In his best-selling new book Predictably Irrational, behavioral economist Dan Ariely examines the bizarre decisions people make at work and in life and uncovers some surprising truths about the way we think. Ariely recently discussed his findings with AMA's podcast program Edgewise. (Click here for the full interview.) In this excerpt, Ariely tells us about the "decoy effect" and other irrational forces.
Q: Let’s talk a little bit about the background of Predictably Irrational. The framework for the book is the emerging field of behavioral economics. What exactly is behavioral economics, and how does it differ from traditional economics?
Dan Ariely: The basic idea is that economics assumes that people are rational, and everything that comes from it. Behavioral economics is interested in the same questions about shopping and buying and falling in love and making investments in the stock market and so on, but without assuming people are rational. Instead it’s using experimental methods to find out what people are really doing, and it has very different predictions about what we should be doing in society as a consequence of that.
Q: People act irrationally. There’s no news there. They always have. But where your research stands out is that it shows while people may act irrationally, they don’t act randomly. Their irrational behavior follows predictable patterns that you identify in the book.
One example of that behavior you discuss is what you call the “decoy effect." What is the decoy effect?
DA: Imagine I offered you a trip to Rome, all expenses paid, or a trip to Paris, all expenses paid. Now, those two choices are hard to compare. It’s hard to know whether Rome is better than Paris. They have different food, different culture, and so on. But imagine that now I add another thing to the mix. I add an option that nobody wants, but is similar to one of those things. So, it’s a trip to Rome, all expenses paid, but it doesn’t include espresso in the morning. So, it’s very similar to the trip to Rome, but it’s without espresso.
Now, nobody in his right mind would choose the one without espresso. But what is interesting is that Rome without espresso makes Rome with espresso look better. And it makes it better not just relative to itself, but relative to Paris as well, and therefore people start choosing Rome.
The real funny thing here is if you think about it, you can actually introduce products into the market that nobody chooses but nevertheless have effect on what people end up getting.
Q: When it comes to managing and leading people, what are some of the other lessons you think can be learned from your research?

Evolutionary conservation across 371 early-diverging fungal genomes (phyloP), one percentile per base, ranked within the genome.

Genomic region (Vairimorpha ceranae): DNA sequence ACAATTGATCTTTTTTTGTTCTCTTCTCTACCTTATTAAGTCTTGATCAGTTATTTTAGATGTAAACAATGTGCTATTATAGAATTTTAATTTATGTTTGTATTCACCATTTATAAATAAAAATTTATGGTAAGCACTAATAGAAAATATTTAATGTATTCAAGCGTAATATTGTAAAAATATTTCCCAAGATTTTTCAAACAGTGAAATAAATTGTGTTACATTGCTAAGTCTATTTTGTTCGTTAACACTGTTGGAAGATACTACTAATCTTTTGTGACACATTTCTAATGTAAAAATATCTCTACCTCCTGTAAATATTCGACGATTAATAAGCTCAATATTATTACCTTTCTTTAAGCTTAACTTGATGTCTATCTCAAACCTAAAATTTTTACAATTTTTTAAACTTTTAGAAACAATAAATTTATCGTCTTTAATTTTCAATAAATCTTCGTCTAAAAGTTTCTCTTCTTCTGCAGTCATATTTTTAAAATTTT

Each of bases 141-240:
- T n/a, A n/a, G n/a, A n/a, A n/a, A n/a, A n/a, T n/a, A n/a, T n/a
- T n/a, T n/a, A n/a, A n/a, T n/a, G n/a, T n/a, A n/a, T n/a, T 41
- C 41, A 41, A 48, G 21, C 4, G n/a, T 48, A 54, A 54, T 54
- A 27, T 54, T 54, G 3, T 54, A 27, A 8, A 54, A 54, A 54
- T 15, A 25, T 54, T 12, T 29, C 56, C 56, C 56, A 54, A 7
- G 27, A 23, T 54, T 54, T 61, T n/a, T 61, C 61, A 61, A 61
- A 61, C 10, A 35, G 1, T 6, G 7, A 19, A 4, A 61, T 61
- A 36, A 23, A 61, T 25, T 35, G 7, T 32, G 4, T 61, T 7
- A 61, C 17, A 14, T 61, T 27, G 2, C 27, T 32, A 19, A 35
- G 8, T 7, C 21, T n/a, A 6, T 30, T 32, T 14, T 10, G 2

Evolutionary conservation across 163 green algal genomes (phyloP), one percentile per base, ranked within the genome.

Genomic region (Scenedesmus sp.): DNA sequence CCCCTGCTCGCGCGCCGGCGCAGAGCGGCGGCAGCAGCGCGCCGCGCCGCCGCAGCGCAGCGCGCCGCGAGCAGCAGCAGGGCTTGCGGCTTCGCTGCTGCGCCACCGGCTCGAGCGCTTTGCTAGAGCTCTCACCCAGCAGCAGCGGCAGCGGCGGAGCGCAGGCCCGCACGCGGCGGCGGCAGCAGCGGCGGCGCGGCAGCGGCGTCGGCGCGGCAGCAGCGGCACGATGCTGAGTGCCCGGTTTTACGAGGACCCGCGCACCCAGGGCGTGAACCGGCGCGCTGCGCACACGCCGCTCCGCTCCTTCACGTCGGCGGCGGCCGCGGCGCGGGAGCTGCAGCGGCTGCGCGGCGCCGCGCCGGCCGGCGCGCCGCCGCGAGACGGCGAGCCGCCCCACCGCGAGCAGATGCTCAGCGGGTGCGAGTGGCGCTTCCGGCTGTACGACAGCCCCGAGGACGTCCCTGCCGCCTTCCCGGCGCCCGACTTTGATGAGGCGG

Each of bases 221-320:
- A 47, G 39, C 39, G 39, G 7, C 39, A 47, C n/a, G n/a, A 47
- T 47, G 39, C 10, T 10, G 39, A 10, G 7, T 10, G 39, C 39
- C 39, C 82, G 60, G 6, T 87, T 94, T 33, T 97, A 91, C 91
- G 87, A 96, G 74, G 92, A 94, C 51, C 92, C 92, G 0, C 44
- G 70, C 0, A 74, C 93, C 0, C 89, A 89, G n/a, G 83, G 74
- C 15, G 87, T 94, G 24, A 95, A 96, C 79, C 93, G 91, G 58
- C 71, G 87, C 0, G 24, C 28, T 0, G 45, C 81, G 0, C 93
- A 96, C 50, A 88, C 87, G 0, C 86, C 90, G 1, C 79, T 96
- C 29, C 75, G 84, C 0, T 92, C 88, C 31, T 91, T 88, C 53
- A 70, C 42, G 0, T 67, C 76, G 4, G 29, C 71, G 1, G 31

DA: One of the things about management is the idea that we live in two worlds. We live in the social world in which we do favors for people, and we live in the financial world in which we work for money. Let me give you an example. Imagine you invite me to come to your house for dinner and I am going to spend $40 buying you a bottle of wine. Now, it’s a very inefficient gift. I don't know if wine is the best thing to get for you, and even if it was, I’m not sure what wine would be the ideal wine to get you.
So, what I should be doing from a traditional economics perspective is to say, “Thank you very much for the invitation. Here is $40. Please buy yourself the best thing you can.” And financially this is best. But has it in any way increased our friendship? I don't think so.
So, gifts, while being financially inefficient, are actually very socially efficient because it would create a bond between you and me. Businesses, I think, are ignoring that. And, as a consequence, they are standing to lose loyalty and dedication for their employees.
Q: What about recognition? If somebody receives a plaque for something that he's done on the job and it comes with a check, do you press both the social recognition and the monetary buttons? Do the two cancel each other out? What have been your observations?
DA: It turns out that the money can sometimes chase the other part around. We did an experiment in which we gave people no money, a little bit of money, or a lot of money to do a boring task or to move a sofa. People worked very hard for no money. They don’t work at all for a little bit of money. When we pay them a lot, they work again.
When we substituted gifts for money—in other words we either gave them nothing, a small gift or a big gift—the response was different. While they were unwilling to work for a small amount of money, nobody got upset by a small gift, and people kept on working very hard.
Now, your question is, what happens when we do both? So, in our experiment, we gave people either nothing, a small gift, or a large gift, but when we gave them the gift we told them how much it cost us—“Here is a 50 cent candy bar.” “Here is a $5 Godiva chocolate box.” And the question is, which one of those would win, the money or the gift. And in our case what we saw was that the money won and people again were much less likely to work hard for a small gift when the money was mentioned.
So when money is mentioned, we apply the money norms. We think of it as job, and we’re less likely to do it. Interestingly enough, there are ways to hide it. You don’t have to give it in cash. You can give it as a gift. And all of those things, while being financially inefficient, can actually create more of a social relationship.
Imagine you worked for me, and I asked you what you would rather have, a weekend in the Bahamas, which will cost me $1,000, or the $1,000 in cash? You as the employee might prefer the cash. But as the employer, it might not give me the benefit desired. For example, if two weeks later I asked you to work longer or to do something extra for me, the Bahama trip may be the better motivator than the cash to induce you to accede to my wishes.